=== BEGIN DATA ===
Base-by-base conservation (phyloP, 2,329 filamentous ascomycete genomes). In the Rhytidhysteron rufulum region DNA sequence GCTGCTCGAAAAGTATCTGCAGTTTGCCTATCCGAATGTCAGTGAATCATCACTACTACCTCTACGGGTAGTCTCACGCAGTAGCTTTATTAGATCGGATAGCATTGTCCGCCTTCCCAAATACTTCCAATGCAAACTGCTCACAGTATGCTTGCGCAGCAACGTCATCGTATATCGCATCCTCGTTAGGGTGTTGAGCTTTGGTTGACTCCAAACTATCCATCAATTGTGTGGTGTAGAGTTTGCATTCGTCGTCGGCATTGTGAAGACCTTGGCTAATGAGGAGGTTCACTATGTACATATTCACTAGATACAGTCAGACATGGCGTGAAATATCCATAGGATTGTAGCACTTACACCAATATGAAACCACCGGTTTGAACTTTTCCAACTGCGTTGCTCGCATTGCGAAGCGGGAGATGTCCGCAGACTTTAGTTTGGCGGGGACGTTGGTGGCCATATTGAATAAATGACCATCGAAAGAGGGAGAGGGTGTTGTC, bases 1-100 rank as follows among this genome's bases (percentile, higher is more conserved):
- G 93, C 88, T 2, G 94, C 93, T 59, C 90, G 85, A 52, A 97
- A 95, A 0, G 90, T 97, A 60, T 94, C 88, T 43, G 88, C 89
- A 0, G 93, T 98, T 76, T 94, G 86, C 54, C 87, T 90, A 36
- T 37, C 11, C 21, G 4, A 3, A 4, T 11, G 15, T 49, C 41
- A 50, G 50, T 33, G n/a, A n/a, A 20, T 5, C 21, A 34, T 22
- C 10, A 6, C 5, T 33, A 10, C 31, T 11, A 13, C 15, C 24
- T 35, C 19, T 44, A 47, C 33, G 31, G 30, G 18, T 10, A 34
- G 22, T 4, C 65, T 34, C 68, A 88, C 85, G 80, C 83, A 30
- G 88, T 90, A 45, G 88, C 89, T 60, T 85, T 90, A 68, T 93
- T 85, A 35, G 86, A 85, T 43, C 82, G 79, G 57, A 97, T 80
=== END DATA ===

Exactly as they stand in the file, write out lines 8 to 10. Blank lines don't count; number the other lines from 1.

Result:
- T 35, C 19, T 44, A 47, C 33, G 31, G 30, G 18, T 10, A 34
- G 22, T 4, C 65, T 34, C 68, A 88, C 85, G 80, C 83, A 30
- G 88, T 90, A 45, G 88, C 89, T 60, T 85, T 90, A 68, T 93